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CHAPTER SUMMARY AND NOTES
It is the morning of Tom's departure with Haley, and his cabin is enveloped in gloom. Aunt Chloe irons clothes for Tom, who sits nearby with his Testament on his knee. She cannot resign herself to the separation. Tom tries to comfort her, saying God will look after him. He tells her at least it is only he, and not she or the children, who has been sold to a less kind master.
Mrs. Shelby comes to the cabin to support the family in their distress. She takes a solemn oath to redeem Tom as soon as she gets the money. Haley takes Tom to his wagon and shackles his feet. The Shelby's other slaves watch this indignantly, knowing there is no need to shackle good old Tom. Tom asks Mrs. Shelby to say good-bye to little George, who has been a faithful friend.
After Haley has driven the wagon a few miles on the pike, he stops at a blacksmith's to have some handcuffs adjusted for Tom. The blacksmith remarks that slaves die "tol'able fast" on the plantations farther south. At that moment, George Shelby comes riding very fast to bid Tom a tearful farewell. He also promises to redeem him soon. He has brought a dollar with a hole pierced in it. He ties it round Tom's neck and tells him it is a token of his pledge to redeem him at the earliest possible time. Tom tells George to be a comfort to his mother and to become "a great, learned, good-man."
The overwhelming feeling in this chapter is that of gloom and pathos. Even nature shares in the sorrow, with Tom's lot for it is a gray and drizzly February morning. Aunt Chloe has tears coursing down her cheeks. There is a marked silence in the cabin as she irons Tom's clothes, probably for the last time. Aunt Chloe rails against God and her master. She quite rightly points out that Tom has earned all Mr. Shelby has given him twice over. She is apprehensive of the fact that Tom will be sold down South to work on the plantations where slaves die more quickly due to the brutal treatment meted out to them. Even Haley's conversation with the blacksmith brings out the hellish life on the plantations. Stowe reinforces this notion over and over again with the idea of evoking sympathy for Tom. It is also, perhaps, a foreshadowing of things to come.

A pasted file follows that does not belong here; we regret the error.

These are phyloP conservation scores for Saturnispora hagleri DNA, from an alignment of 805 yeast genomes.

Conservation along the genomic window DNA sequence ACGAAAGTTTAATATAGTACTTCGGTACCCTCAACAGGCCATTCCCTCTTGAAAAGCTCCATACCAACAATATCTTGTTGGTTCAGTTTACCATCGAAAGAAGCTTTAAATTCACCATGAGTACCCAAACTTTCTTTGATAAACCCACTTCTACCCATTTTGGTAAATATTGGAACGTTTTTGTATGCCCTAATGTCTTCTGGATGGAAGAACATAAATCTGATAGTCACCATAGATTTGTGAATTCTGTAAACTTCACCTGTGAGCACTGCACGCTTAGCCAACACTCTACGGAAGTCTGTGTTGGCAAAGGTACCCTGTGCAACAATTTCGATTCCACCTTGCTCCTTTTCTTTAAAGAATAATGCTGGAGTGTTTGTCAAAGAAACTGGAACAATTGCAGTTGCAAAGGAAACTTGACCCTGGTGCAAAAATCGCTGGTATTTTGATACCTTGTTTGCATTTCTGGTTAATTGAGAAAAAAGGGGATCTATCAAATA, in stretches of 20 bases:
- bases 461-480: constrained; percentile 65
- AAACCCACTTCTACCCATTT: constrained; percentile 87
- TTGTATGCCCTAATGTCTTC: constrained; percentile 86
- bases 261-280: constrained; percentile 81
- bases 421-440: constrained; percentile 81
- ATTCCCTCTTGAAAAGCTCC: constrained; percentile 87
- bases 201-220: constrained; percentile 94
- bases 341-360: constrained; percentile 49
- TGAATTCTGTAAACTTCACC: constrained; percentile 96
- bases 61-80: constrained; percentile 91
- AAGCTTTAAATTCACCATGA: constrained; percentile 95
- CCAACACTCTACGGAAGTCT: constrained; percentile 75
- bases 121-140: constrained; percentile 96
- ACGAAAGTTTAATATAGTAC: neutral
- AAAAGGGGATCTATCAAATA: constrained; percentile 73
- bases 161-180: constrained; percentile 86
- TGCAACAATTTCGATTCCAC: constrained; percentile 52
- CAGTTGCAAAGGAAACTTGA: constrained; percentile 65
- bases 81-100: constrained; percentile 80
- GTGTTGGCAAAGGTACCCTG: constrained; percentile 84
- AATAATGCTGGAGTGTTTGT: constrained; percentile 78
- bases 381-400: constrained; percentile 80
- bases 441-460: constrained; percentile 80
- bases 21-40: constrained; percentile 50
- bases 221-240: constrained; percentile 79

Tom is resigned to his fate. He comforts himself with the thought that God will help him in the plantations. Faithful to the core, he refuses to allow any criticism against Mr. Shelby. Even when young George Shelby's indignation is aroused on seeing Tom in shackles, Tom tells the young boy not to argue with Haley. Tom is touched, and so are the readers, when George ties the dollar round his neck. Even in these terrible circumstances, Tom does not think about himself. Instead, he exhorts George to be a comfort to his mother and become a good learned man. He also tells him to be a good "Mas'r" like his father, a "Christian" like his mother, and to remember the "Creator" always.
The reader is meant to see and believe that Tom's abiding faith in God carries him from one tribulation to the other. Stowe herself says the book is not merely meant to point out the ravages of slavery, but also the healing force of Christianity. Tom, for his part, is the essence of that message. In fact, many critics have noticed the Christ-like sacrifice and behavior of Tom in the face of great adversity. He is a better man than any other character, black or white, slave or free. In this respect he must be contrasted with George Harris, the mulatto slave. The latter does not speak well of his master and cannot make himself believe in God and thus gain reassurance from Him. It is an important distinction, one that makes Tom's faith all the more powerful.